Dancing Around the Sagrada Familia

Last weekend, I made the 7.5 hour (overnight) bus journey to Barcelona! My first surprise was the fact that the bus company we took had personal screens on our seats just like on a plane. I unfortunately did not sleep too much, but as soon as we were in Barcelona at 7:20 AM, I was ready to begin the adventure.

Our first stop was the Parque Güell, which is one of Antoni Gaudí biggest masterpieces in Barcelona. It was up a huge hill in Barcelona, which allowed for some of the best views of the city. Of course, we felt like typical backpackers and decided to walk up the hill instead of taking the metro or a bus (I also stopped for a croissant on the way). The park was truly magical and the views were spectacular! I loved all the mosaic tiles and all the colors inside of the park. It was interesting to find out that Gaudi meant for this park to be a sort of neighborhood or community modeled after the constructed neighborhoods in England.

Parc Guell-Tiles

After that scenic walk, we began our descent towards the Sagrada Familia. On Saturday, the tickets sold out fast, so we settled for taking pictures and dining outside of the church. We also made our way to the Arco de Triunfo. Past the Arco de Triunfo, we went to a Pablo Picasso museum that held many of his original works and some interesting pieces of art. The museum went through the phases of his life and you really got to see the evolution of his unique style of art. I hope to visit an art museum in Madrid this weekend to see some more art. Saturday night we got to see the Fuente Mágica de Montjuic, an illuminated fountain to music. It has the background of the Art Museum of Barcelona. After the fountain, we went to dinner along the port. Barcelona is full of cruise ships and tourists—and we got to take part in all of the fun!

On Sunday, we had tickets to enter the Sagrada Familia. The outside is still under construction and it famous for always being under construction (like my life). It was weird to see so many tourists (including me) marvel over a huge church with construction cranes all around it. Gaudi designed the outside of the church to make the Bible accessible everyone and show important scenes. With a posted guide, you were able to follow the story of Jesus very easily. The inside of the church was full of amazing stained glass windows. I think what impressed me most was the amount of color in Gaudi´s designs. There was an overwhelming presence in the church–whether you are religious or not. I think that entering this famous church was my favorite part of Barcelona.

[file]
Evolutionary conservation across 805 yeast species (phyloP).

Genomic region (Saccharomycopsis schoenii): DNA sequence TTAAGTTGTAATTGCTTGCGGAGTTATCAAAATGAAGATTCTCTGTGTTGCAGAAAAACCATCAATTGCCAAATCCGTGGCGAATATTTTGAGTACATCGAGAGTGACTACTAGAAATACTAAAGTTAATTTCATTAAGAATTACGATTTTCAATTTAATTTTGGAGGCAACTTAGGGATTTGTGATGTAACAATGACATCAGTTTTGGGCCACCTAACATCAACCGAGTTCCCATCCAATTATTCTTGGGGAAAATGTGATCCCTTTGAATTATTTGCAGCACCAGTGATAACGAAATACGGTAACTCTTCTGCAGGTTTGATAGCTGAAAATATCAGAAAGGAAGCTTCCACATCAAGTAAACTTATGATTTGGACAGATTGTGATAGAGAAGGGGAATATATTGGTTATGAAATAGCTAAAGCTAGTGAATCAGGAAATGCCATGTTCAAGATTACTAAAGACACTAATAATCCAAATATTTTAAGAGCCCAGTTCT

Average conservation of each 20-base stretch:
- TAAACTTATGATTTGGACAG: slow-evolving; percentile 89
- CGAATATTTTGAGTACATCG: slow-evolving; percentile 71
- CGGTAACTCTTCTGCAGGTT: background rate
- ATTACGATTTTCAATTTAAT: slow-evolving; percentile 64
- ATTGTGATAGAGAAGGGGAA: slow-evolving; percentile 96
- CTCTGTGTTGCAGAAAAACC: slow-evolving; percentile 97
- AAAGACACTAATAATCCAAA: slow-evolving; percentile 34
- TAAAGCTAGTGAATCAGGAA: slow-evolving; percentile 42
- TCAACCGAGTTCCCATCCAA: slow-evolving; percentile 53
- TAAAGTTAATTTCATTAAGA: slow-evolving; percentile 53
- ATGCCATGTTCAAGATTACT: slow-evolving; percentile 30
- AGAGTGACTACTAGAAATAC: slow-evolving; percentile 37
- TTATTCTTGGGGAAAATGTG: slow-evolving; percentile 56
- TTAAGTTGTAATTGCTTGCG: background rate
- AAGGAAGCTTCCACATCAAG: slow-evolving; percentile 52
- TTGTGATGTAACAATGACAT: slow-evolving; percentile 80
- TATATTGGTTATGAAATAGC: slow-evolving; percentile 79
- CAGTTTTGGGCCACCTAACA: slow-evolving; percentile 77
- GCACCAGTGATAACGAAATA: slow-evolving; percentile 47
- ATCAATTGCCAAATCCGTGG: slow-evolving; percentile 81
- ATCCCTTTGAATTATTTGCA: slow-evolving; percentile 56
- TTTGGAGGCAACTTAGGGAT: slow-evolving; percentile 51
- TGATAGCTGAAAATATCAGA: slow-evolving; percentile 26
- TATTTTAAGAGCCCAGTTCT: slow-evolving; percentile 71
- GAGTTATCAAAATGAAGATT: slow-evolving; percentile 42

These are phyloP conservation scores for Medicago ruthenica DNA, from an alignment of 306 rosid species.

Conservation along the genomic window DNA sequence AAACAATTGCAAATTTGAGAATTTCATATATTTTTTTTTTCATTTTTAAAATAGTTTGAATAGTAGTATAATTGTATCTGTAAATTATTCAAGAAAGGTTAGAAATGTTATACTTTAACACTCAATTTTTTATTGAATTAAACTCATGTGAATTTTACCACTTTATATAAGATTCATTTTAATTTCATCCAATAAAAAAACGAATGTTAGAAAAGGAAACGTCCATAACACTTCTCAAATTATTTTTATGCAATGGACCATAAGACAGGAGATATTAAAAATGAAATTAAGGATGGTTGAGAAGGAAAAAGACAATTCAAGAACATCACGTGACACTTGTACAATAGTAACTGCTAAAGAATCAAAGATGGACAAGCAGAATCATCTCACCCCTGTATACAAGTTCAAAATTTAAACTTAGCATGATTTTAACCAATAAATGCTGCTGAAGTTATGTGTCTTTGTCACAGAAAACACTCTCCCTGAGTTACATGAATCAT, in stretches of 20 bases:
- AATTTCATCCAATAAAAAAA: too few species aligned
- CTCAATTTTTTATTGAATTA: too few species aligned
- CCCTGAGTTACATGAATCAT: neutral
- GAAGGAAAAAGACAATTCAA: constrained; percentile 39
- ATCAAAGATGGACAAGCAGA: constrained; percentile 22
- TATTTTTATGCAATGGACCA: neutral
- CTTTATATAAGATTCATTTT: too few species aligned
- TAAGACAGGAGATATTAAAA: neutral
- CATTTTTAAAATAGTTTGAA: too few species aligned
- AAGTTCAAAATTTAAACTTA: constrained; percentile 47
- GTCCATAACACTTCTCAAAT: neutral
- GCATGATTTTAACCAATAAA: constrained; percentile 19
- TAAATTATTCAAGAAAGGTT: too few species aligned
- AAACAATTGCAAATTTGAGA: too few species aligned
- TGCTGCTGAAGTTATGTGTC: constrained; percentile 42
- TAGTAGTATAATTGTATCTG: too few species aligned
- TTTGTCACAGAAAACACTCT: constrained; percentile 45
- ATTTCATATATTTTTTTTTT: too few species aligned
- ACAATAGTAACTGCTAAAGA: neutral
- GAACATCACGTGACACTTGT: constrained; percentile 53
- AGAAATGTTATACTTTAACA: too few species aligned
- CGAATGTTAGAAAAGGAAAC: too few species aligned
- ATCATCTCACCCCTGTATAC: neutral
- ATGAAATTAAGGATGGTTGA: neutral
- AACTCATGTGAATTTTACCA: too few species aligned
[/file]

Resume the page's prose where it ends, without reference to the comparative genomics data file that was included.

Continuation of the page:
Sagrada Familia windows

Angie and I had the opportunity to see in a plaza close to our Air Bnb a children´s presentation in a plaza all in Catalán (the official languages in Barcelona are Catalán and Spanish). Angie asked why the keep the language with a lot of the words sound so similar to Spanish. I thought that the reason most people in Barcelona keep the language alive is because it is a part of their culture. It´s the same reason my mom spoke to me in Spanish from the moment I was born. It is a part of my culture that I can´t ignore. In fact, you see more Cataluña flags flying throughout the city than Spanish flags. The separatist  movement within that state in Spain is strong with a 2016 poll showing that 47.7% of the population in favor of separating from Spain altogether.

If I think about it more, how do you create unity during times where it seems we have more differences with foreigners or people in our own countries than commonalities?   During our orientation, we talked about how to “bridge” and make connections during our time abroad. I think that forging a connection with others is an important one for the workplace and not just for our time abroad. You cannot get meaningful work done with a team without connecting to them first. With common connections (that are usually personal), you can get through the tough deadline filled times at work and the fun times. My time abroad so far has helped me build bridges faster and in my second language.

This weekend, I plan to go see some more art in a museum in Madrid and go for a day trip to Toledo on Sunday. It is super hot here, so that cool tinto de verano will come in handy.

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